Eighth Grade Is Making Me Sick: Ginny Davis’s Year in Stuff by Jennifer L. Holm, illustrated by Elicia Castaldi
Ginny starts out 8th grade with big plans that she lists out. They include trying out for cheer, being able to bike to school, sketching every day, and falling in love. Ginny and her family have just moved to a newer, bigger house, but she’s able to stay at the same school. Lots of things are going right for Ginny: she likes her science partner, she makes the cheer team, and she just might be falling in love too! Unfortunately though, everything is not perfect. Things get tough when Ginny’s mother gets pregnant and her step father loses his job. As things start to cascade, Ginny starts to get sick. Nothing is going like Ginny hoped it would.
This book is entirely told in objects like notes, texts, lists and letters. Readers will love looking through the debris of Ginny’s life. It’s almost like searching through someone’s stuff to find a storyline inside. Castaldi’s art is a great mix of actual items and art, done in a popping mixed-media style. The colors are pure teen-girl yet not stereotypical and I loved the inclusion of all of the books that Ginny was reading that readers can seek out too.
Holm has created a book that reads quickly and lightly, but also explores some of the deeper issues facing tweens today. There is sickness, a blended family, and job loss to name a few. Even friendships are explored in a deeper way than one would expect in a book this colorful and fun.
Reluctant readers and tweens who love to read will both enjoy this book which is honest and bright. Appropriate for ages 9-12.
Reviewed from copy received from Random House.
Squeak, Rumble, Whomp! Whomp! Whomp! by Wynton Marsalis, illustrated by Paul Rogers
Released October 9, 2012.
This very jazzy picture book will have your toes tapping along in no time. It’s the story of a young boy who sees the noise, music and rhythm in everything around him. From the squeak of the back door to the rumble of trucks on the highway, it all makes the music that surrounds him. Throughout the book, real musical instruments are also woven into the loose storyline. There are bass drums, his sister’s saxophone, violins, a trombone, tubas, and even a full band or two. Coming from Marsalis, readers will not be surprised that the final instrument in the book is a trumpet, right before all of the noises and music come together at the end.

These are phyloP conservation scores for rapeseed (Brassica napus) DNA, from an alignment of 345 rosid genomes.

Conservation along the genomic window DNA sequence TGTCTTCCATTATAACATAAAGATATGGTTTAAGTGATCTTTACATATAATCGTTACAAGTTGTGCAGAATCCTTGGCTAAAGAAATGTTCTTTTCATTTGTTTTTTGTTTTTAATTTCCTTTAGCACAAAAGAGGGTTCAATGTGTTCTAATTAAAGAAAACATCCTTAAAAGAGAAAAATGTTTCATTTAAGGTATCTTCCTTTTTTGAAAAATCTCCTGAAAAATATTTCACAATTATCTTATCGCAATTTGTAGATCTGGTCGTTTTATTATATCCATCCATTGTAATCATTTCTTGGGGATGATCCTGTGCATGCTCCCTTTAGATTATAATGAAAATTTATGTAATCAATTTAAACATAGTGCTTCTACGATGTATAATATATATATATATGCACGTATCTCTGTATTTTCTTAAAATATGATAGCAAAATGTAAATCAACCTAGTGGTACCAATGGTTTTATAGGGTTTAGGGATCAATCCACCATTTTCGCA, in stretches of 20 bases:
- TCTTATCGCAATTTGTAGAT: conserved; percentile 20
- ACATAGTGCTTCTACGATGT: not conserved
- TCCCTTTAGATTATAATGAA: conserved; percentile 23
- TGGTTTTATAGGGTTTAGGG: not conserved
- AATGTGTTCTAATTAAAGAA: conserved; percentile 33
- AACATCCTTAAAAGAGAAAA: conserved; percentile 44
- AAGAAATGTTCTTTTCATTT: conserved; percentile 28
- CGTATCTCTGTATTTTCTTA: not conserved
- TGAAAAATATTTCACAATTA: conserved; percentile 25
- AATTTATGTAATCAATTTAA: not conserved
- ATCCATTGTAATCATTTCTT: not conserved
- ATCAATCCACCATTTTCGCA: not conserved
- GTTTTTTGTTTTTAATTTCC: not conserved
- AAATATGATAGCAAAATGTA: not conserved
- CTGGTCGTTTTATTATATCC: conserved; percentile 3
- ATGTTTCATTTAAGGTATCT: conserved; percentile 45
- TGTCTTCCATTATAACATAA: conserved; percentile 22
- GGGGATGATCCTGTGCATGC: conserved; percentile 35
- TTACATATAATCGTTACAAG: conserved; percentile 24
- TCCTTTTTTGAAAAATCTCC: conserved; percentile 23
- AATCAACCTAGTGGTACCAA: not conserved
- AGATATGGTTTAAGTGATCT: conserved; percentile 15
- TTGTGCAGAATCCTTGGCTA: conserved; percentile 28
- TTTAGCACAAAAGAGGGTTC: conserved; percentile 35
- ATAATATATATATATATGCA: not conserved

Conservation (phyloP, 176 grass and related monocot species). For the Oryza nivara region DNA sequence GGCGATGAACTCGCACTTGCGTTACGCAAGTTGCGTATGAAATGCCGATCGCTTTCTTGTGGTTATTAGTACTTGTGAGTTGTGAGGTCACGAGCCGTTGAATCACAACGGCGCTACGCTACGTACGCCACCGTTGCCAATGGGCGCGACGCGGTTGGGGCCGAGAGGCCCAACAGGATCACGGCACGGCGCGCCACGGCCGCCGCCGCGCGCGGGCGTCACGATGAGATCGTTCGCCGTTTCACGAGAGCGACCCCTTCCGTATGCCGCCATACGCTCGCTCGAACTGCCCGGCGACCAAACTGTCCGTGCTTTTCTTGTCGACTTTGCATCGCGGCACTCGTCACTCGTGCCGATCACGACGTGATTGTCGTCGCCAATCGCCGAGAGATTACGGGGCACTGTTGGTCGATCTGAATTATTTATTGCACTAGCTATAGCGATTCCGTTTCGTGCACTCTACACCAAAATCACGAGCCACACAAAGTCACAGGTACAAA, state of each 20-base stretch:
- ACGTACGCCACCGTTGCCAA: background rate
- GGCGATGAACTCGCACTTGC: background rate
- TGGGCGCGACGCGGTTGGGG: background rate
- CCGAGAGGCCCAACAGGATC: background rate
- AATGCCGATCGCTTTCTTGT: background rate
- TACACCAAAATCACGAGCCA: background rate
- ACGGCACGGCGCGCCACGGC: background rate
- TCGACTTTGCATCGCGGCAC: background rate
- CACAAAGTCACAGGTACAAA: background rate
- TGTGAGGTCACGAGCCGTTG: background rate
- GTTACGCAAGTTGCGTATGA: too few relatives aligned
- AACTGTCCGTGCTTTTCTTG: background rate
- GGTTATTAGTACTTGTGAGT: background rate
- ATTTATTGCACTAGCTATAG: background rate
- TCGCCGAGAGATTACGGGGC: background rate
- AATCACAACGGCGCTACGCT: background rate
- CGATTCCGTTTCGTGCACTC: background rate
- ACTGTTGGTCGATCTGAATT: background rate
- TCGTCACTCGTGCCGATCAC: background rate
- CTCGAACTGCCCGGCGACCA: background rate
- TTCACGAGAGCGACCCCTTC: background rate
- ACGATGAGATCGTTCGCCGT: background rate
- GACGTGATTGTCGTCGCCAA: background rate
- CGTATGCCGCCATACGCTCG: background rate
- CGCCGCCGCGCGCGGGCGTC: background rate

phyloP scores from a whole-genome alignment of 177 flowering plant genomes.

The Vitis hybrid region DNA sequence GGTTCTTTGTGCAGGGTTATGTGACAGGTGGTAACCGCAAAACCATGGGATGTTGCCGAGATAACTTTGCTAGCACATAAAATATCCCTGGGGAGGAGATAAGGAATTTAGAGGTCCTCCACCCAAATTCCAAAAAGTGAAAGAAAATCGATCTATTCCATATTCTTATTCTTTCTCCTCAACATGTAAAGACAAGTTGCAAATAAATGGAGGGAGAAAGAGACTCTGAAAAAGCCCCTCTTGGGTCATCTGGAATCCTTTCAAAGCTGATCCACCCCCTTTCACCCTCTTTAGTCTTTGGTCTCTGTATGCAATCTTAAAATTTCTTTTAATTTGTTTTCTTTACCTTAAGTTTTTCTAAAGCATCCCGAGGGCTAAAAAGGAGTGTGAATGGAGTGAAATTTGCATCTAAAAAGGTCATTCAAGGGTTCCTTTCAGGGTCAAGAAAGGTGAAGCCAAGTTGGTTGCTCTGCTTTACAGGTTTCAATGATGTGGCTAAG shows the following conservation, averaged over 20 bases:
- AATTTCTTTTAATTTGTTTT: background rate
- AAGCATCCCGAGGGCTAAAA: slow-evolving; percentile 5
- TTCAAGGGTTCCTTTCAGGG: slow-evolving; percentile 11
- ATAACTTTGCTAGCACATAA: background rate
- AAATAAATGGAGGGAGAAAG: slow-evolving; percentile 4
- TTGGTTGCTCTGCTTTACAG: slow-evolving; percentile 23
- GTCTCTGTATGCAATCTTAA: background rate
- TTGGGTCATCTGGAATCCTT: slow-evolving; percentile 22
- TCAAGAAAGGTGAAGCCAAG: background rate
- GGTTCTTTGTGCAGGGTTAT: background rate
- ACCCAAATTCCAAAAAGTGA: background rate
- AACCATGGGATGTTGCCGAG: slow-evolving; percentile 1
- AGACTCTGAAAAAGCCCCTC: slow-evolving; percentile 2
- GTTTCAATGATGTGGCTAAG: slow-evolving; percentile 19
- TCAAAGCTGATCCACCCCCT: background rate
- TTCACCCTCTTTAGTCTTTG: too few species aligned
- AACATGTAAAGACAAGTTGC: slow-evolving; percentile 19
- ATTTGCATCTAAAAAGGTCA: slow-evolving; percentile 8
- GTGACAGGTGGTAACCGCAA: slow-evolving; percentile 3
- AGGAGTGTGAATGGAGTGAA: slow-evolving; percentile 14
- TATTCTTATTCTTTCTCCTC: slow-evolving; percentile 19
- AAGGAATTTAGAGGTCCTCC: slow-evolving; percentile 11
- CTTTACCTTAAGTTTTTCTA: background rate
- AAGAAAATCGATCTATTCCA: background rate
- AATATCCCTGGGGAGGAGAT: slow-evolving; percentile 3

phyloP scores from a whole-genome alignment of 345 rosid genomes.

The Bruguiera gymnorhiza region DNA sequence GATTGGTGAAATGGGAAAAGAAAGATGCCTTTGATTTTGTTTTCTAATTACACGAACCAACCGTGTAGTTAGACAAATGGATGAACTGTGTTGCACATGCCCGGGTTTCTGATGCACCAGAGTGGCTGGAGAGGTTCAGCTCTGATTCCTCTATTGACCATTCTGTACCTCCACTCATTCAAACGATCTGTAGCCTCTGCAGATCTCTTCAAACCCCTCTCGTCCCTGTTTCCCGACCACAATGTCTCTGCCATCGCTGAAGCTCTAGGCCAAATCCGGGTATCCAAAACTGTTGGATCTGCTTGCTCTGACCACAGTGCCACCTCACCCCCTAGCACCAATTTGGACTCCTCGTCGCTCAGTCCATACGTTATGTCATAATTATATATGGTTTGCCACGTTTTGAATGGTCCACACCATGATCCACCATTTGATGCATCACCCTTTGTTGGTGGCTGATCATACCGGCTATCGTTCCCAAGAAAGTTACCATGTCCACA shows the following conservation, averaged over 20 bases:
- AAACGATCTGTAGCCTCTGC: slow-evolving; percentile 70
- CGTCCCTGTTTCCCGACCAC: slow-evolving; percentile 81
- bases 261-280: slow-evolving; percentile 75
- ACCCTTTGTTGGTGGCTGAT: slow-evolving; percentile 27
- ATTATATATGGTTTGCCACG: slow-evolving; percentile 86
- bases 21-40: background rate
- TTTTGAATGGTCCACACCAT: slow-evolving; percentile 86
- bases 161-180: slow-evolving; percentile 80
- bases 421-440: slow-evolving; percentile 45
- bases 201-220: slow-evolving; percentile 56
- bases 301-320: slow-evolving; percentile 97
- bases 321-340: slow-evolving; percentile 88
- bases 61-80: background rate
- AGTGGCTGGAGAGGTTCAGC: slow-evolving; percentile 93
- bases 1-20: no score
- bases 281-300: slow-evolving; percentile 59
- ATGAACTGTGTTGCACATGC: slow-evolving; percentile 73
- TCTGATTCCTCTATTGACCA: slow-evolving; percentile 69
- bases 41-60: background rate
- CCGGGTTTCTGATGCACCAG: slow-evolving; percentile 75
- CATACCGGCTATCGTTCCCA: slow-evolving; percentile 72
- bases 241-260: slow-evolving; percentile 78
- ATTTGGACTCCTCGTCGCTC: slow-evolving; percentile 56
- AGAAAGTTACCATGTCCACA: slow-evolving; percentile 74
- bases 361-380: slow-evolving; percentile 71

So many musical books don’t quite work right, but this one really grooves. The rhythms of the writing are catchy and great fun. Incorporating the sounds of the world into the musical beat adds to the fun, showing rather than telling children that music can be found everywhere around them. The writing is simple and effective, and I promise that your head will bob along to this song.
Rogers’ art is completely joyful. He has incorporated the various noises into his illustrations, popping the lettering in orange color and wild large fonts. Everyone in the book seems to be moving to the beat, inviting you to join the dance.
This is a dynamite book about music and sound that will have everyone moving along to the beat. Appropriate for ages 3-5.
Reviewed from ARC received from Candlewick Press.
The 2012 Shorlist for the Roald Dahl Funny Prize has been announced. There are two age categories with six books in each vying for the final prize of being the funniest British books of the year.
Here is the shortlist:
AGES 6 & UNDER
The Baby That Roared by Simon Puttock, illustrated by Nadia Shireen
My Big Shouting Day by Rebecca Patterson (US Title is My No No No Day)
Oh No, George by Chris Haughton
The Pirates Next Door by Jonny Duddle
Stuck by Oliver Jeffers
The Worst Princess by Anna Kemp, illustrated by Sara Ogilvie
Chitty Chitty Bang Bang Flies Again by Frank Cottrell Boyce, illustrated by Joe Berger
Dark Lord: The Teenage Years by Jamie Thomson, illustrated by Freya Hartas
The Dragonsitter by Josh Lacey, illustrated by Garry Parsons
Gangsta Granny by David Walliams, illustrated by Tony Ross
Goblins by Philip Reeve
Socks Are Not Enough by Mark Lowery